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The nostalgic celebration of friendship is strongly associated with the critique of contemporary capitalist American society. Similarly, the ocean and the American west coast symbolise the possibility of a return to the frontier, the physical and symbolical home of the “authentic” American character. In Milius’ film, the surfers are the last true American pioneers whose courage and heroism are forged by their ability to live at the intersection between nature and culture.
The idea of the ocean as the new Far West is reinforced by the film’s references to Milius’ favourite Westerns, including The Wild Bunch (the scene in which four characters walk to the draft office) and The Searchers (Hank Worden, the actor who played Mose Harper in Ford’s classic was cast as one of the secondary characters in Big Wednesday).
Milius, Big Wednesday and its legacy
Surf is a reoccurring trope in Milius’ work. He was also responsible for the creation of the surf-obsessed Captain Kilgore and some of the most iconic lines (“Charlies don’t surf”) in Apocalypse Now (1979). In the 1980s, Milius would go on to make commercially successful films such as Conan the Barbarian and Red Dawn. However, in the 1990s and 2000s his career declined rapidly.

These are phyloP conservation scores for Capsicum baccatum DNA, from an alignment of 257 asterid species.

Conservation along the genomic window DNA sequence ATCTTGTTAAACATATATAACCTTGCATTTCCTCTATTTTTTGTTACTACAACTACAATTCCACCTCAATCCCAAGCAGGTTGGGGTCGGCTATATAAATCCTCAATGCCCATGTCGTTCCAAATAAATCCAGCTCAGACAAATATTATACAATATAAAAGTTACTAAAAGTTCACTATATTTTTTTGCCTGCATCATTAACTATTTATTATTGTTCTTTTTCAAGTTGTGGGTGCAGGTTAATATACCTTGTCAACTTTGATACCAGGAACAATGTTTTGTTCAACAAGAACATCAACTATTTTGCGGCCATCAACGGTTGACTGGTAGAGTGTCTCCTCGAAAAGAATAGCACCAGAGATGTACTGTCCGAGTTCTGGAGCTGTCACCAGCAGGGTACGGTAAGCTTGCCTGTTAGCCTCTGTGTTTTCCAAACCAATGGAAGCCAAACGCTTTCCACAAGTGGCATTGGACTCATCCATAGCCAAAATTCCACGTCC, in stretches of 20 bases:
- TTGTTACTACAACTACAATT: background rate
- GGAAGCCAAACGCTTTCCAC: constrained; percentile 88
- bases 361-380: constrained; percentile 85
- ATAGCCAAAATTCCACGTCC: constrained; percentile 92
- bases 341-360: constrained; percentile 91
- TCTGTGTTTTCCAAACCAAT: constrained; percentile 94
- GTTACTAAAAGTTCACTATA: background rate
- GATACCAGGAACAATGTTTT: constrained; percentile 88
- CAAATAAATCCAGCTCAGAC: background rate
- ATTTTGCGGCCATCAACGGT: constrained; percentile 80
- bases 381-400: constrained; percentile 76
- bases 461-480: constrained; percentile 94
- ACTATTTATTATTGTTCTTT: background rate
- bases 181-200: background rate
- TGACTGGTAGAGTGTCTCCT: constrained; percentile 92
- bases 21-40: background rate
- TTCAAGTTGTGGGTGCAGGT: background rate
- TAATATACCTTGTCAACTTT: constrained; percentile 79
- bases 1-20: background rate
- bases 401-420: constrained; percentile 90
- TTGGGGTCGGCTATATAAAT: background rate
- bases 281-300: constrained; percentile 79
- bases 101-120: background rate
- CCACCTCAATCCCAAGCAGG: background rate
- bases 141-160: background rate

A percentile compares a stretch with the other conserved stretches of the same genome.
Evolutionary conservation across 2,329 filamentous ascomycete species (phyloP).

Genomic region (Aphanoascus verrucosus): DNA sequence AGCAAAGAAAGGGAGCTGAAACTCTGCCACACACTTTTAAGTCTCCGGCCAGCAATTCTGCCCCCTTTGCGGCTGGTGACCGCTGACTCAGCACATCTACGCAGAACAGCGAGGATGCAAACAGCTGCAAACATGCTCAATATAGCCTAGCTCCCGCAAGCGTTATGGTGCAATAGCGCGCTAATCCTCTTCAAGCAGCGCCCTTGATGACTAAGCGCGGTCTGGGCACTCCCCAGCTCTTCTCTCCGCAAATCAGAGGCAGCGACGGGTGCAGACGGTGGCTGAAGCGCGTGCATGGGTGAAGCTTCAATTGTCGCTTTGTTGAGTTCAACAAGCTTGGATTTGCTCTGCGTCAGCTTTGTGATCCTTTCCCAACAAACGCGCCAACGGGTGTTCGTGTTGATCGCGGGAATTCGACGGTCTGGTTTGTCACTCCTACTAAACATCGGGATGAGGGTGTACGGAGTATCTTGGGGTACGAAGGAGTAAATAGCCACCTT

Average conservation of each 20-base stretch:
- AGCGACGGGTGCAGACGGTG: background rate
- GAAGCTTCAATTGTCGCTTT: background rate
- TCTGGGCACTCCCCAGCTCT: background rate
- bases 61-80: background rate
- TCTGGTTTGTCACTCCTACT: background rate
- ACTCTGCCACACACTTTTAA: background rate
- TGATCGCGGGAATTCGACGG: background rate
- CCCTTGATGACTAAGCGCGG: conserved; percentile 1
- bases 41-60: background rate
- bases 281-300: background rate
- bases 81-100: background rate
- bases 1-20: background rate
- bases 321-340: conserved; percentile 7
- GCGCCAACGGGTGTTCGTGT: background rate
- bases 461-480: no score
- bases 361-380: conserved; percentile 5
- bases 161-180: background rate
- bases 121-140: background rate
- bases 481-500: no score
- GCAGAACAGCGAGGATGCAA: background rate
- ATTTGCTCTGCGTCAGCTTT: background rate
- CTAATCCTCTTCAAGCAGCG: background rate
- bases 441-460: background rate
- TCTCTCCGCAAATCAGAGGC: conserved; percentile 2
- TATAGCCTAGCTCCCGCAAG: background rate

Although Milius, a self-proclaimed gun-loving Zen Anarchist, blamed Hollywood executives for blacklisting him on the grounds of his outspoken right-wing beliefs, his decline was caused, more likely, by a series of box-office flops and a stroke in 2010. To date Milius’ last major film-making credit is as creator of the acclaimed HBO TV show Rome in 2005. He features prominently in two documentaries about surfing: Hollywood Don’t Surf and Between the Lines: Surfers during the Vietnam War.
While Milius has been forgotten by most contemporary viewers and critics, the legacy of Big Wednesday continues to live on. Forty years after its release the passion and lyricism of the film are even more compelling. The mythical resonance of the Big Wednesday, the hump-day, when the week’s beginning tips into its end, when the gods of surf and youth reach the apex of their glory, continues to fascinate new generations of viewers.